|A shibboleth for whether you should be doing cyber policy work. :)|
ISR has to be anticipatory, comprehensive, and real time. And because of that, I'm reading the new compendium of essays edited by Herb Lin and Amy Zegart. The book is dense and long, so I'm not done with it, but I get a very different feeling from it so far than what they've intended I think.
Start by listening to this podcast:
In it, a few interesting questions come to light. For example, they say things like this:
- Does not know why, unlike with nuclear, the scientific community has not gone into policy with cyber (sociology of knowledge problem)
- Does not think you need a "CS Degree" to work on cyber policy (in comparison to nuclear work, which was more technical in some way)
Obviously I disagree with both of those things.
There are things you always hear in this kind of podcast:
- A hazy enumeration of the ways the cyber domain is different
- War versus not-war legal hairsplitting
- Either wishful thinking or doleful laments about cyber norms
- Massive over-parsing of vague throwaway comments from government officials
For example, the Differences of the Cyber Domain (from this podcast):
- Intangible - manipulates information
- It's man made! Laws of physics don't constrain information-weapons so much as imagination.
- Target Dependance
- Accumulation problem - lots of copies of the same malware doesn't help. Exploits are time-delimited in a way that is quite different from capabilities in the real world.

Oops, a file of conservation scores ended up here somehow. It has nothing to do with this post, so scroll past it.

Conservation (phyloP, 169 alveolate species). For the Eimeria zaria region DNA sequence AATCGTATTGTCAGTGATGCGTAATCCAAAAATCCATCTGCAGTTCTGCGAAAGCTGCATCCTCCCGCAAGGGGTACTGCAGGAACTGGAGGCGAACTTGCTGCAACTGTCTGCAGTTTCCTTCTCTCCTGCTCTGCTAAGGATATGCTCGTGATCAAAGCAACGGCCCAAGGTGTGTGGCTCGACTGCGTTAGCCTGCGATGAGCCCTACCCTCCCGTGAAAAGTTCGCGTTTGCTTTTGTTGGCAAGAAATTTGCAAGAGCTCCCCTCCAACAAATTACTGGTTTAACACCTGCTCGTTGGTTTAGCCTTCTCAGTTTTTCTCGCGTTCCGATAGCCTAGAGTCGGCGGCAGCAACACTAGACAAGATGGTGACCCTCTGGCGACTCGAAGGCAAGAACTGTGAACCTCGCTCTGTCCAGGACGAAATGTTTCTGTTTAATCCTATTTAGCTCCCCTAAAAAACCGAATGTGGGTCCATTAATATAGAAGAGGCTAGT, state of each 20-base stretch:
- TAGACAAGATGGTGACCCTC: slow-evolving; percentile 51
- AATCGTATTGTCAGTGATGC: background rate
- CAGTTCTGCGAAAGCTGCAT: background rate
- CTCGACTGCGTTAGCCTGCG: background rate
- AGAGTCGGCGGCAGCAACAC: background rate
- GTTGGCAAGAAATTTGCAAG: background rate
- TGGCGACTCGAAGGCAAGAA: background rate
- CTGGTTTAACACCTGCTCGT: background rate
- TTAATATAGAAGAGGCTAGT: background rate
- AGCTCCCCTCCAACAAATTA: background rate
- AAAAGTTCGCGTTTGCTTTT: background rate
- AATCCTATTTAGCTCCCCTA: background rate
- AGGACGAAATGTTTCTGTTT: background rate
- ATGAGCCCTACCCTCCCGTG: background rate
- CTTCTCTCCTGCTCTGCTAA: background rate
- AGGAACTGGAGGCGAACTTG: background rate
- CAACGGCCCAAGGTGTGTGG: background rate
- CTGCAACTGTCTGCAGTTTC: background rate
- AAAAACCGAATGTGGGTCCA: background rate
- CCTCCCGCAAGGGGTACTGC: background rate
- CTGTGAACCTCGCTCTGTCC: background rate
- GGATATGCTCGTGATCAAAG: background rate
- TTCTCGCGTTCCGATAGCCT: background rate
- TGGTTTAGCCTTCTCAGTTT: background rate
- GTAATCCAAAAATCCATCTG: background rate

Ok, so some real talk here: The first thing a hacker learns is that code and data are the same thing, and both are just state space under the covers. This is why when you build a fuzzer, you can measure "code coverage" but you know that you're just estimating what you REALLY want to explore, which is state space coverage. It's why your exploits can use the thread environment block to store code, or why every language complex enough to be useful has an injection bugclass. I have a whole post coming soon about shellcode encoder decoders to really drive the history of this thing home. ADMutate anyone?
Anyways, once you understand that in your gut, the way a hacker does, the cyber domain is not at all confusing. It becomes predictable, which is another word for computable.
Deep down, the most ironic thing is Lin's statements about the different physics of the physical and cyber domains because the theory of computation is ALSO the physics of quantum mechanics, which is what we learned when we were building nuclear bombs.